This fellow autism mom and Instagram friend is someone I met through social media when I was advertising my book on a neighborhood website, Nextdoor. She was interested in purchasing my first book, Trey the Chef, to build her son’s book collection. She was so gracious and sweet that we quickly built a friendship and stayed in touch. She has supported me with my business in ways some of my friends/family have not and for that I am appreciative. I am equally happy for her to see that her business, NotMad. Motivated is flourishing and that she has recently added a newsletter to send to her customers. I know she inspires me so I wanted to interview her so that she can be an inspiration to others.
1) I know you have your own online business, “Not Mad. Motivated.”
a. What inspired you to come up with the idea for this company?
I started saying “I ain’t mad. I’m motivated.” many years before I started the company. The phrase was born out of the need for me to see pass my circumstances. I was in an abusive relationship and I did not know how to leave it. My fears kept me “paralyzed” but my faith kept me determined. “Not mad; motivated. was my way of saying that I won’t give up. It was my way of saying that I refuse to let my current situations control what my future will hold.
From the very first time that I said the phrase, I wanted to build a business from it; I believed that many people would be able to relate. However, it was not until my youngest son was diagnosed with autism, in 2017, that I actually took steps to do so. I wasn’t surprised by his diagnosis but it still affected me mentally and emotionally. I started losing my passion for my full-time (paid) work as a Statistical Programmer. My work can be very demanding, especially when there are approaching deadlines. I knew that I did not want my time dictated by a career that was no longer fulfilling. I knew that my three sons, especially my autistic son, needed and deserved more of my time and attention. I started Not Mad. Motivated., LLC to 1) build an income stream that would eventually allow me to increase the time I can spend with my family, 2) spread a message of hope, regardless of circumstances, and 3) establish methods to create more supportive communities and bridge them together.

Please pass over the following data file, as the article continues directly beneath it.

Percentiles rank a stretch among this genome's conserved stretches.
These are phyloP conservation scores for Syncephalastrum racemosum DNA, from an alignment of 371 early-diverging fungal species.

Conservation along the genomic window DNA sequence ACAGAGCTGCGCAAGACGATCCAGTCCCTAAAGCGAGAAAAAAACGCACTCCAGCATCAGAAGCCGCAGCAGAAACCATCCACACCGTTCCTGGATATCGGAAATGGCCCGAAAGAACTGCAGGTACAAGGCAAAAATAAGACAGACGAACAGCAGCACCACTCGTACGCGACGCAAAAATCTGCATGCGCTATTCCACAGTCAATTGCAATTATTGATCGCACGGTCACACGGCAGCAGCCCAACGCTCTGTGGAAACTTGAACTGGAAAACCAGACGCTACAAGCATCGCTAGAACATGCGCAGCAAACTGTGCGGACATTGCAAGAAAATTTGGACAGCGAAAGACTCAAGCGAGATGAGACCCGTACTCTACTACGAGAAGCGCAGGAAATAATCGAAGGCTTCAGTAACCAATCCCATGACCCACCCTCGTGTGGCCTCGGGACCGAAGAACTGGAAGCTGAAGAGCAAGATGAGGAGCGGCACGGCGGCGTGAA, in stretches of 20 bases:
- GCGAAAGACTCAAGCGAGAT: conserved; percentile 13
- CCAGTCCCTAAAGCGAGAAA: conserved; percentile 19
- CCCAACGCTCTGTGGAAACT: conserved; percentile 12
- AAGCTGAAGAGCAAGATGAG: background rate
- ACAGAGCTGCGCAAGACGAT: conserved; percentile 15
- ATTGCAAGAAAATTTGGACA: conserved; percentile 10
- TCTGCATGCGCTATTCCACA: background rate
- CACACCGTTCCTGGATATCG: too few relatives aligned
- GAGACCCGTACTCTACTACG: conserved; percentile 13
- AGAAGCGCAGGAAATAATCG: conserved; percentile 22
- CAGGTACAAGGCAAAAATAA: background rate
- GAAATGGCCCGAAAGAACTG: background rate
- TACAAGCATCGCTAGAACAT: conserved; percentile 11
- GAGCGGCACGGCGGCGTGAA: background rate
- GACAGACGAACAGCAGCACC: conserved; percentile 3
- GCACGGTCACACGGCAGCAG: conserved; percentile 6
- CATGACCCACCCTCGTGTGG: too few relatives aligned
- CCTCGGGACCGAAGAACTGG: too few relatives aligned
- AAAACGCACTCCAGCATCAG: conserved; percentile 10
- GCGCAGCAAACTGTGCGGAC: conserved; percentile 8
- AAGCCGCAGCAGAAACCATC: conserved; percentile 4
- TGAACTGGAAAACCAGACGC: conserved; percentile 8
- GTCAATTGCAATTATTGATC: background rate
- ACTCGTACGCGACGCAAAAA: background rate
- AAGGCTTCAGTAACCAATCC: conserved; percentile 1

b. How do you balance being a business owner and a mom?
Overall, work-life balance is something that I work on daily. My business has taken the backseat several times in the last 2-3 years because it has to compete with not only my family life but also my career. This year, my goal is to plan better and get my children to do the same. I truly believe that planning is essential to maximize my day, week, and month. When I think about it, I am expected to work 8 hours per day, Monday through Friday. If I actually slept the recommended 8 hours per night, I would be left with 8 hours to do everything else. That is a huge expectation!
I have opportunities to create better balance by planning weekly meals with my sons. This allows me to save time during the week by not worrying about “what’s for dinner?” every day. It also allows me to spend time with my sons while teaching them the value of planning. Another opportunity to create balance is making sure that my sons are being responsible for their chores. When they are completing their tasks, they give me time to finish my work tasks. Instead of me working and still having housework to complete, the tasks can be done simultaneously, giving us space for more quality time.
2) What are your lessons learned being an autism mom?
One of my biggest lessons from having an autistic child to “celebrate often”. This will be a recurring theme in my blog as I feel that it is important to find, even the smallest, moments to celebrate. There are many hard times with my son; sometimes several in a day. So, finding moments to celebrate makes the harder times a little easier. I also try to keep my “Not Mad. Motivated” mindset when dealing with those hard times. What lessons can I learn from this difficult moment? These lessons, in themselves, are reasons to celebrate.
3) I think self-care is important in being a mom, especially a mom of an autistic child. What do you do to practice self-care?
Having a cup of hot tea with my feet up after my sons have gone to bed is a regular for me. It is a small act but it gives me time to breathe and relax.
A few times a year, I take a day off of work while my sons are in school. That way I get about 6 hours of me time! I might take myself out to a movie, a nice lunch, or I might take a much-needed nap. I would also consider prayer a form of self-care; It may sound unusual, but it makes sense to me. I do plan to practice more self-care in the future.
4) What sensory issues does your son have, if any? How do you help manage his sensory issues?
My son always wants something string-like to manipulate with his fingers. It doesn’t seem too terrible but if he is ‘desperate’ to get his hands on something he will resort to using random hair. It is also a habit that keeps him distracted from paying attention as much as he could. To help manage, I try to redirect him. I might grab a favorite toy or play some of his favorite music. It is hard for him to resist the Gigglebellies!
He also has a thing with licking his hands. I am not sure if he is seeking oral stimulation or if it is an act that satisfies a need for his hands. To help manage, I remind him to not lick his hands and I will lotion up his hands in case they feel dry.
He seems to enjoy loud sounds and he loves tight hugs and jumping.